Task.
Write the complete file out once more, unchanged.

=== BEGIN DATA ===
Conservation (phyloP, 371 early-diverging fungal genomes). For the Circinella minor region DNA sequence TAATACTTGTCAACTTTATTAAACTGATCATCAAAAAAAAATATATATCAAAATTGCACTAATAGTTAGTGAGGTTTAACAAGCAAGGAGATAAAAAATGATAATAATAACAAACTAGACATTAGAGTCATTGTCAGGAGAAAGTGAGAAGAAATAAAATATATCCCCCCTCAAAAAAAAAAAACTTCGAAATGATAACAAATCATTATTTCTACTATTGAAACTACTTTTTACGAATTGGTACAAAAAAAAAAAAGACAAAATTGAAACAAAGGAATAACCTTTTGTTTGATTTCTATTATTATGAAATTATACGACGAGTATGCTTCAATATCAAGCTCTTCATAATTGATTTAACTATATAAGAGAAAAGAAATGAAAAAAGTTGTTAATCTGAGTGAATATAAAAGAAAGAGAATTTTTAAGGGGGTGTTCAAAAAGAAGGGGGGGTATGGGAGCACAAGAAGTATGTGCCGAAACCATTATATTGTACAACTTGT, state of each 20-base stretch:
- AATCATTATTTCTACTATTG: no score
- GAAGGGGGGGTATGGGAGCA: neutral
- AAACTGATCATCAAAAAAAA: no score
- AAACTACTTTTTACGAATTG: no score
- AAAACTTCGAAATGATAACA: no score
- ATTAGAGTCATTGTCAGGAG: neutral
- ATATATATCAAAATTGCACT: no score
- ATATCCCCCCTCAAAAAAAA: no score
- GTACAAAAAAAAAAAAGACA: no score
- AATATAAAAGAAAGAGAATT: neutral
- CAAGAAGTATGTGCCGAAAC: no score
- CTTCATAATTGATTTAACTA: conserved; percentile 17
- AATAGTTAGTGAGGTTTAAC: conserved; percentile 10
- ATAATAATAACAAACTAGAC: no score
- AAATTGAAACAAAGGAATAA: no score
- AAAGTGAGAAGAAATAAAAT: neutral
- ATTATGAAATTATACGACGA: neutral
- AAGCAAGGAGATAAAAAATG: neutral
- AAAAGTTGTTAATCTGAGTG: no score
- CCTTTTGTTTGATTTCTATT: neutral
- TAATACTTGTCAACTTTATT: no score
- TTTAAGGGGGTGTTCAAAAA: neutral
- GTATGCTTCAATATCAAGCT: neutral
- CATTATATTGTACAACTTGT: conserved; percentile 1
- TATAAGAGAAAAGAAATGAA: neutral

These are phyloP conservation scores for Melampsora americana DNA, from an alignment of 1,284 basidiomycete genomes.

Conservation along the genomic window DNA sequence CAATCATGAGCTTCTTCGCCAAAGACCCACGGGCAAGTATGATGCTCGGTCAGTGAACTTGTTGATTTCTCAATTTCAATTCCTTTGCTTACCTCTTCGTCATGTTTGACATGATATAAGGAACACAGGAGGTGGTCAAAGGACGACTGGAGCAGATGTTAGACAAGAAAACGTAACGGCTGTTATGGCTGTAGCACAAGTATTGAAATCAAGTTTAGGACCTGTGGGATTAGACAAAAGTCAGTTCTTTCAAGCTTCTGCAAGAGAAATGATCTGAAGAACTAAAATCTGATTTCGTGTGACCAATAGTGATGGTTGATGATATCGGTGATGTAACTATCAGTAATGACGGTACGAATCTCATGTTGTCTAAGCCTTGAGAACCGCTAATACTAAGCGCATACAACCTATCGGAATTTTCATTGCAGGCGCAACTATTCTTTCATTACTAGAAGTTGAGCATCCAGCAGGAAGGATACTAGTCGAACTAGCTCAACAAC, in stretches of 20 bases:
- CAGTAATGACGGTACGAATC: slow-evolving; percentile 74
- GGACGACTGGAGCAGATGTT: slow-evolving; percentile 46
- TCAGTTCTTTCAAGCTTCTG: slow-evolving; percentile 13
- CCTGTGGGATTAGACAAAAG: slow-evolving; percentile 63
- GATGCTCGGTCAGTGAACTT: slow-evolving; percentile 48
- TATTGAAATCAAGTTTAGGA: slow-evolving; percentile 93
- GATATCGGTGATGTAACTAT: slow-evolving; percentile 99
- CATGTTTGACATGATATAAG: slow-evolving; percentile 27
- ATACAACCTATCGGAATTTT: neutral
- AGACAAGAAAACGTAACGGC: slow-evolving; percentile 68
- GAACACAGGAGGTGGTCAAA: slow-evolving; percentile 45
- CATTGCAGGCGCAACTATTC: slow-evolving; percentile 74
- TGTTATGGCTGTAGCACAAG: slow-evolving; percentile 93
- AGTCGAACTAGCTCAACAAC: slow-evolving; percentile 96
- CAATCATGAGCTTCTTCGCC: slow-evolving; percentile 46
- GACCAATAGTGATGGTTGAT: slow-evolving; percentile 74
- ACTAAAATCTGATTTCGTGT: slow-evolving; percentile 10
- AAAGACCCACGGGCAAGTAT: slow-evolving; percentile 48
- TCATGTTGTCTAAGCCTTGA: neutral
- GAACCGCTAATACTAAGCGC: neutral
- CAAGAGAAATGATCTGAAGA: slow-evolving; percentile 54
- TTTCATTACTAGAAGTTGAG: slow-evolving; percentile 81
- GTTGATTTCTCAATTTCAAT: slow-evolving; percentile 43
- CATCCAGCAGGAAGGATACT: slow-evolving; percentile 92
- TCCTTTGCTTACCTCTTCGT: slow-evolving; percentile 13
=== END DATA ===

Conservation (phyloP, 371 early-diverging fungal genomes). For the Circinella minor region DNA sequence TAATACTTGTCAACTTTATTAAACTGATCATCAAAAAAAAATATATATCAAAATTGCACTAATAGTTAGTGAGGTTTAACAAGCAAGGAGATAAAAAATGATAATAATAACAAACTAGACATTAGAGTCATTGTCAGGAGAAAGTGAGAAGAAATAAAATATATCCCCCCTCAAAAAAAAAAAACTTCGAAATGATAACAAATCATTATTTCTACTATTGAAACTACTTTTTACGAATTGGTACAAAAAAAAAAAAGACAAAATTGAAACAAAGGAATAACCTTTTGTTTGATTTCTATTATTATGAAATTATACGACGAGTATGCTTCAATATCAAGCTCTTCATAATTGATTTAACTATATAAGAGAAAAGAAATGAAAAAAGTTGTTAATCTGAGTGAATATAAAAGAAAGAGAATTTTTAAGGGGGTGTTCAAAAAGAAGGGGGGGTATGGGAGCACAAGAAGTATGTGCCGAAACCATTATATTGTACAACTTGT, state of each 20-base stretch:
- AATCATTATTTCTACTATTG: no score
- GAAGGGGGGGTATGGGAGCA: neutral
- AAACTGATCATCAAAAAAAA: no score
- AAACTACTTTTTACGAATTG: no score
- AAAACTTCGAAATGATAACA: no score
- ATTAGAGTCATTGTCAGGAG: neutral
- ATATATATCAAAATTGCACT: no score
- ATATCCCCCCTCAAAAAAAA: no score
- GTACAAAAAAAAAAAAGACA: no score
- AATATAAAAGAAAGAGAATT: neutral
- CAAGAAGTATGTGCCGAAAC: no score
- CTTCATAATTGATTTAACTA: conserved; percentile 17
- AATAGTTAGTGAGGTTTAAC: conserved; percentile 10
- ATAATAATAACAAACTAGAC: no score
- AAATTGAAACAAAGGAATAA: no score
- AAAGTGAGAAGAAATAAAAT: neutral
- ATTATGAAATTATACGACGA: neutral
- AAGCAAGGAGATAAAAAATG: neutral
- AAAAGTTGTTAATCTGAGTG: no score
- CCTTTTGTTTGATTTCTATT: neutral
- TAATACTTGTCAACTTTATT: no score
- TTTAAGGGGGTGTTCAAAAA: neutral
- GTATGCTTCAATATCAAGCT: neutral
- CATTATATTGTACAACTTGT: conserved; percentile 1
- TATAAGAGAAAAGAAATGAA: neutral

These are phyloP conservation scores for Melampsora americana DNA, from an alignment of 1,284 basidiomycete genomes.

Conservation along the genomic window DNA sequence CAATCATGAGCTTCTTCGCCAAAGACCCACGGGCAAGTATGATGCTCGGTCAGTGAACTTGTTGATTTCTCAATTTCAATTCCTTTGCTTACCTCTTCGTCATGTTTGACATGATATAAGGAACACAGGAGGTGGTCAAAGGACGACTGGAGCAGATGTTAGACAAGAAAACGTAACGGCTGTTATGGCTGTAGCACAAGTATTGAAATCAAGTTTAGGACCTGTGGGATTAGACAAAAGTCAGTTCTTTCAAGCTTCTGCAAGAGAAATGATCTGAAGAACTAAAATCTGATTTCGTGTGACCAATAGTGATGGTTGATGATATCGGTGATGTAACTATCAGTAATGACGGTACGAATCTCATGTTGTCTAAGCCTTGAGAACCGCTAATACTAAGCGCATACAACCTATCGGAATTTTCATTGCAGGCGCAACTATTCTTTCATTACTAGAAGTTGAGCATCCAGCAGGAAGGATACTAGTCGAACTAGCTCAACAAC, in stretches of 20 bases:
- CAGTAATGACGGTACGAATC: slow-evolving; percentile 74
- GGACGACTGGAGCAGATGTT: slow-evolving; percentile 46
- TCAGTTCTTTCAAGCTTCTG: slow-evolving; percentile 13
- CCTGTGGGATTAGACAAAAG: slow-evolving; percentile 63
- GATGCTCGGTCAGTGAACTT: slow-evolving; percentile 48
- TATTGAAATCAAGTTTAGGA: slow-evolving; percentile 93
- GATATCGGTGATGTAACTAT: slow-evolving; percentile 99
- CATGTTTGACATGATATAAG: slow-evolving; percentile 27
- ATACAACCTATCGGAATTTT: neutral
- AGACAAGAAAACGTAACGGC: slow-evolving; percentile 68
- GAACACAGGAGGTGGTCAAA: slow-evolving; percentile 45
- CATTGCAGGCGCAACTATTC: slow-evolving; percentile 74
- TGTTATGGCTGTAGCACAAG: slow-evolving; percentile 93
- AGTCGAACTAGCTCAACAAC: slow-evolving; percentile 96
- CAATCATGAGCTTCTTCGCC: slow-evolving; percentile 46
- GACCAATAGTGATGGTTGAT: slow-evolving; percentile 74
- ACTAAAATCTGATTTCGTGT: slow-evolving; percentile 10
- AAAGACCCACGGGCAAGTAT: slow-evolving; percentile 48
- TCATGTTGTCTAAGCCTTGA: neutral
- GAACCGCTAATACTAAGCGC: neutral
- CAAGAGAAATGATCTGAAGA: slow-evolving; percentile 54
- TTTCATTACTAGAAGTTGAG: slow-evolving; percentile 81
- GTTGATTTCTCAATTTCAAT: slow-evolving; percentile 43
- CATCCAGCAGGAAGGATACT: slow-evolving; percentile 92
- TCCTTTGCTTACCTCTTCGT: slow-evolving; percentile 13